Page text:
In a similar manner and as illustrated by box 22, the user digitizes all switches in the rail yard. Switches are digitized as a single point, and are represented on the display image overlay by a diamond symbol or any other equivalent symbol centered on the switch location. After each session of digitization, the program at step 24 will sort through the database, wherein the endpoints of all track segments are associated with the closest switch in the database. Each track segment is then connected to two switches, and each switch is connected to one, two or three track segments. Any departure from these rules are resolved or alarmed by the program (decision node 26 and step 28). In addition, and at step 24 each track segment endpoint (x,y) locations are replaced by the associated switch (x,y) location. This assures that all tracks and switches connect properly. The relative angles that the three track segments make at a switch are used to classify the three track segments as: Incoming, Outgoing Main and Outgoing Diverted wherein the sharpness of the curve of the track turnout is used to determine the track segment (e.g., the higher the degree of curve the more likely this is an outgoing diverted track segment as opposed to an incoming or an outgoing main). Additional information is found in the following book “The Railroad What It Is, What It Does”, 4th edition by John H. Armstrong, Simmons-Boardman Books, Incl, 1998, page 44. As shown in this book track steepness angles are typically in the range of 5 to 20 degrees with 12 degrees being typical for yards and a “Frog Number” is used an industry standard size reference for switches. In other words, a single track lies on one side of a switch while two tracks lie on the opposite side of the switch. The Outgoing Diverted track is that track of the two that makes a larger angle with respect to the projected extension of the incoming track. The Outgoing Main track is that track which makes the smallest angle with respect to the projected extension of the incoming track.
In accordance with an exemplary embodiment the high-resolution aerial photography is used to provide a digital orthophoto quadrangle (DOQ) for use in the computer implementation process. The digital orthophoto quadrangle is a computer-generated image of an aerial photograph wherein image displacement caused by terrain relief and camera tilt angles has been removed. Such an orthophoto or orthoimage affords the image characteristics of a photograph with the geometric qualities of a map. DOQs are produced by the USGS with 1-meter ground resolution and coverage of nearly all of the lower 48 states. The USGS has also produced DOQs with resolution of approximately ⅓ meter or one foot over about 100 of the United States most populated metropolitan areas. New York State generates its own DOQs with one foot resolution. References: www.usgs.gov, www.terraserver-usa.com, www.nysgis.state.ny.us.
Image processing algorithms and tools may be applied to the orthoimagry to facilitate or automate the location of track segments and switch machines. Algorithms such as edge detection, boundary extraction, morphological processing, template matching and area correlation are well-known to those skilled in the art of image processing and could be applied to the task of track digitization.
In a similar manner and in order to digitize a track segment, the program allows the user to define and digitize a region boundary illustrated at step 30. In one exemplary embodiment, the boundary is a closed polygon, and all of the coordinates inside the polygon belong to that region (see also regions 130 in FIG. 6). This feature allows the database to determine that a locomotive is “in the east inspection yard” for example. Multiple boundaries may be employed and the multiple boundaries may be disjoint from, overlap with or fully contain other boundaries.
Aerial photography images from USGS are tagged with geospatial reference coordinates or datum (i.e. latitude and longitude) to allow transformation of image coordinates (i.e. pixels) to geospatial coordinates. The image's geospatial reference coordinates may be in error by tens of feet, making them insufficient for rail-accurate location. To mitigate the effect of image geospatial reference errors and in accordance with an exemplary embodiment of the present invention survey grade GPS equipment is disposed in the rail yard to accurately locate a small number of specific sites which are visible in the aerial photography images. As used herein “survey grade GPS equipment” is intended to cover GPS equipment that is accurate to a centimeter level (e.g., a survey grade GPS is used to establish a known point and thereafter total station laser instruments are used to lay out measurements for other positions in the vicinity of the known point). Thereafter, survey grade GPS signals from the rail specific sites are used to correct or make the geospatial reference coordinates suitable for use with GPS signals received from assets within the rail yard. In other words, the survey grade GPS signals from the rail specific sites are used to correct the geospatial reference coordinates of the aerial photograph. Alternatively, differential GPS techniques are employed to correct the geospatial reference coordinates of the aerial photograph.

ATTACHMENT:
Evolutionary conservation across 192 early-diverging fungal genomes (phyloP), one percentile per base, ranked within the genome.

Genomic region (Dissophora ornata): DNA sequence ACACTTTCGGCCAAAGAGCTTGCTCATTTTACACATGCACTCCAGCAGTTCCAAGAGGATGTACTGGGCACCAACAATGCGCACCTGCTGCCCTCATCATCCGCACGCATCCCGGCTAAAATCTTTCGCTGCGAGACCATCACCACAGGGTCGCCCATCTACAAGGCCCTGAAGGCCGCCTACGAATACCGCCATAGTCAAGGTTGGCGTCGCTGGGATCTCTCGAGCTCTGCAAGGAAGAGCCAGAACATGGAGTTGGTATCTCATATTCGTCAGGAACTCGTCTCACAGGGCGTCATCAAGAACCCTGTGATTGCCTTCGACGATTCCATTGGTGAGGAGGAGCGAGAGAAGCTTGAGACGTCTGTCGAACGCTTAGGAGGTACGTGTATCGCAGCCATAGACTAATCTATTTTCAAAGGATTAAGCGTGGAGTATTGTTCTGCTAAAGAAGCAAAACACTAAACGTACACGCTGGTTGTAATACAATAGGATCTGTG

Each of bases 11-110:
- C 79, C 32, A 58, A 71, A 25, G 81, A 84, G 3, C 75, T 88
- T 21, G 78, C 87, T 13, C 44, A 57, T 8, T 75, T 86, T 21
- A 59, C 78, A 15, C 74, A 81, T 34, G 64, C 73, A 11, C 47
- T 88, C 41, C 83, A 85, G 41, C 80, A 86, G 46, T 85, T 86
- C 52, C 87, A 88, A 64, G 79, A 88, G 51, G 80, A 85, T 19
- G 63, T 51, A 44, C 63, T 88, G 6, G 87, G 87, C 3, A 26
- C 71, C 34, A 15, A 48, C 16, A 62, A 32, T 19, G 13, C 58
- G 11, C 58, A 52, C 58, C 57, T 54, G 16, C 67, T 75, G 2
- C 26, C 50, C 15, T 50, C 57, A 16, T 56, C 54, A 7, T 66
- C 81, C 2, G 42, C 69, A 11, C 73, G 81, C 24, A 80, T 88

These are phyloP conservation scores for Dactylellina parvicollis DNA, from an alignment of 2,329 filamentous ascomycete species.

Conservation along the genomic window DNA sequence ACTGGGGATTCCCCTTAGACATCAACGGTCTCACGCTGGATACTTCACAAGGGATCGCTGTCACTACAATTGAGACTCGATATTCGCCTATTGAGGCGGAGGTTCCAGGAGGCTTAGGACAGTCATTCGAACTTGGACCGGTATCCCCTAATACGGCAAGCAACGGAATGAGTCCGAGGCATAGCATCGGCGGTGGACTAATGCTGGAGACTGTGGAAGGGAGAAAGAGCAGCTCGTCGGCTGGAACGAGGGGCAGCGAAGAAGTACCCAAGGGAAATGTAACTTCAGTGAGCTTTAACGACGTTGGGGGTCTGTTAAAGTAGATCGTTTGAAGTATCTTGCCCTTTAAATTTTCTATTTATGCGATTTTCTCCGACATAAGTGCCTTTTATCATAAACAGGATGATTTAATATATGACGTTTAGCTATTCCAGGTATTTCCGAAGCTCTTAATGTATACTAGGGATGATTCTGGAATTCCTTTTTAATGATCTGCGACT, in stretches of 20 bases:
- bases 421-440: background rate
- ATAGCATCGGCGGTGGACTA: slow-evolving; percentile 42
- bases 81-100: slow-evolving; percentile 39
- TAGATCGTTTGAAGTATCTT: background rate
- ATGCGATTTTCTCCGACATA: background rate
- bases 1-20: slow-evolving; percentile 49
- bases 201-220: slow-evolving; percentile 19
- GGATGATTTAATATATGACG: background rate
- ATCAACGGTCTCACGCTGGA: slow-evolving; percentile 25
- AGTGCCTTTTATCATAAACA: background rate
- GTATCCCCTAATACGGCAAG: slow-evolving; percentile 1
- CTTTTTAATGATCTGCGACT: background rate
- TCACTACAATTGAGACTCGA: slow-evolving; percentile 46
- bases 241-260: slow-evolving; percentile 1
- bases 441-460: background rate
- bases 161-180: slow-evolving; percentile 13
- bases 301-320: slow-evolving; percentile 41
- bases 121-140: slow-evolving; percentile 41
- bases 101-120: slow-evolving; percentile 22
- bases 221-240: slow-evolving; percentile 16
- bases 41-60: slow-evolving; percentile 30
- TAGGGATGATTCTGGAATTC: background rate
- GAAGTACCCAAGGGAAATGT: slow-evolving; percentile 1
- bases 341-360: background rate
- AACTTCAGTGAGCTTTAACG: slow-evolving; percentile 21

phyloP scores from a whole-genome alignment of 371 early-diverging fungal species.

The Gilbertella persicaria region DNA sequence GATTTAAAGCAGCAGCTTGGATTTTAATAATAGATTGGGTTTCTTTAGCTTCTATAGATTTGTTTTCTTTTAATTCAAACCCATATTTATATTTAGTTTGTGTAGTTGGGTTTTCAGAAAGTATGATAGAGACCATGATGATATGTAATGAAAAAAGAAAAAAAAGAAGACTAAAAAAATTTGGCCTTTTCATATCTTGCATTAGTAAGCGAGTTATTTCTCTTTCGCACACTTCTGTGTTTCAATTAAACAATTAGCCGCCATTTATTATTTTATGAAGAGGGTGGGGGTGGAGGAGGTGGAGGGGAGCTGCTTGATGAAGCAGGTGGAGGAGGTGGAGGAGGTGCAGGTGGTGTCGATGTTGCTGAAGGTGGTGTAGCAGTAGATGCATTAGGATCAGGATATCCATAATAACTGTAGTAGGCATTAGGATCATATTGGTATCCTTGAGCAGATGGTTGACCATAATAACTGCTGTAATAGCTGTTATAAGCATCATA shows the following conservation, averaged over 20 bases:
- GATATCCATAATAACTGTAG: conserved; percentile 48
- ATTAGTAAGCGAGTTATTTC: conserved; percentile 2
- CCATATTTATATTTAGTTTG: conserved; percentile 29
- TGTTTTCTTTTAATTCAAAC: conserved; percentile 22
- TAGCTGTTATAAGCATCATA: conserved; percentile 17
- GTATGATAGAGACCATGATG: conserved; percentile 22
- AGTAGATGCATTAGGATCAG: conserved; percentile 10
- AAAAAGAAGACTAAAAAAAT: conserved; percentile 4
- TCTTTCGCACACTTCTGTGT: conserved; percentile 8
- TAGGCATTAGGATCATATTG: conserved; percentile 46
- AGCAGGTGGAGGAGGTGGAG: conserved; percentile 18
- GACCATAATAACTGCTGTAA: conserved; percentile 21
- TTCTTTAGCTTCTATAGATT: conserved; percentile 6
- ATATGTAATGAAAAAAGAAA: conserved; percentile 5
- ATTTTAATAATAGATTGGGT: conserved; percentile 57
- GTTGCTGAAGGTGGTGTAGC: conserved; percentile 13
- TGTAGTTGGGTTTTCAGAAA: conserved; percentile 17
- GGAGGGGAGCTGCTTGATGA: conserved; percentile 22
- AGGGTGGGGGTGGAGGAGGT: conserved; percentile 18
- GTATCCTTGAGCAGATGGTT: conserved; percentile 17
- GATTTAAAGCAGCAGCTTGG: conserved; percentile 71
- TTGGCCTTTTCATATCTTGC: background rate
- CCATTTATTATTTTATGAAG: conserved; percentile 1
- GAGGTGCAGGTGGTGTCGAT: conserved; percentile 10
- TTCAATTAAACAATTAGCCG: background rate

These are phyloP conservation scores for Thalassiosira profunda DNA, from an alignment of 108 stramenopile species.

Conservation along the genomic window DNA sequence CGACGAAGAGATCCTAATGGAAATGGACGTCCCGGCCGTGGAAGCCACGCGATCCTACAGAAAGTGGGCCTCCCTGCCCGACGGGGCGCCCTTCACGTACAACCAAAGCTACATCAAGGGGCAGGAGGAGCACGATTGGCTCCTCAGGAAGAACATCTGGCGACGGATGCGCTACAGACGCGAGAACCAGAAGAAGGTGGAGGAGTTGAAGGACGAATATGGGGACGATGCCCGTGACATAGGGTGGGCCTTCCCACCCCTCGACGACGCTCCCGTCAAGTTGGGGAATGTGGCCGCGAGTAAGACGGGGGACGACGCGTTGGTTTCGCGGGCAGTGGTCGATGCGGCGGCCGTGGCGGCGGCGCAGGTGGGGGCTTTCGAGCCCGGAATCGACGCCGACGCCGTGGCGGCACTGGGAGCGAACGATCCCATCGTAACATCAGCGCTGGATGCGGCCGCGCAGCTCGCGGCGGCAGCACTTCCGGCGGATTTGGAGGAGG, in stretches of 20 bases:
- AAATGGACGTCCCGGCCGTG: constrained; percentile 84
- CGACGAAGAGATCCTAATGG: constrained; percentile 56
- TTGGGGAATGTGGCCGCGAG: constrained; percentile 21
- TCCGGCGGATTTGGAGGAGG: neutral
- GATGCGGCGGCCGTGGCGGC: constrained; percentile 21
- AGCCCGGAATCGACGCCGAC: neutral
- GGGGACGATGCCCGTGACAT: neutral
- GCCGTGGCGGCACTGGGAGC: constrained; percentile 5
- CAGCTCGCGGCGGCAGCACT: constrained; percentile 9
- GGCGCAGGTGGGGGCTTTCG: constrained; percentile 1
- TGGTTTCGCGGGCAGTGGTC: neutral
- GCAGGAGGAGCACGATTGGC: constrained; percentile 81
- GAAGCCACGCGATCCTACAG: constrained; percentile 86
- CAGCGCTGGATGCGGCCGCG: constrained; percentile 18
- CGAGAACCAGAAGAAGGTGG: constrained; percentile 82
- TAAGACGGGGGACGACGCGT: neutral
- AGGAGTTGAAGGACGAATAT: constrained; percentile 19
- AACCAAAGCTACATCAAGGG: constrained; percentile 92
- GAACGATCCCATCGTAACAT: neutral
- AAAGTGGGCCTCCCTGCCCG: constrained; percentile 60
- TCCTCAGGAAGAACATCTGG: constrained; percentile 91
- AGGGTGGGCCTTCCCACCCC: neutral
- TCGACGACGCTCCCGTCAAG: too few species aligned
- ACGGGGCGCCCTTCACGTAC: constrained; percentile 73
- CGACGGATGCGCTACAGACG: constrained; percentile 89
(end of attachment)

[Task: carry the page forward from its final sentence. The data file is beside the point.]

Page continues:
In one exemplary embodiment and as illustrated at box 32, the GPS equipment is used to locate the center of a throw bar mechanism on manually thrown switches. The manual switch machine is frequently clearly visible in the aerial photographs. Accordingly, survey grade GPS coordinates are provided for the center of the throw bar switches within the aerial photograph (e.g., multiple locations). In accordance with an exemplary embodiment, collection of GPS position data is performed at specific sites spaced widely about the rail yard. The set of measured data from these sites represent a very small portion of the whole rail yard infrastructure. Thus, the high cost and complexity of surveying the entire rail yard track network is abated by measuring a limited set of sites with a highly accurate, survey grade GPS receiver system. The set of measured geospatial data points is compared to the digitized geospatial data at the same sites to create a means for correcting the digitized geospatial data. A geometric transformation is then defined which maps the digitized data points to the measured data points in a manner which minimizes the error among all points (i.e. least squares). Common examples of geometric transformations are translation, scaling, rotation, skew and reflection. Those skilled in the art will recognize that all of these examples are represented, in general, as an affine transformation. Once determined, this geometric transformation is applied to all elements within the database to improve the alignment and reduce geospatial errors.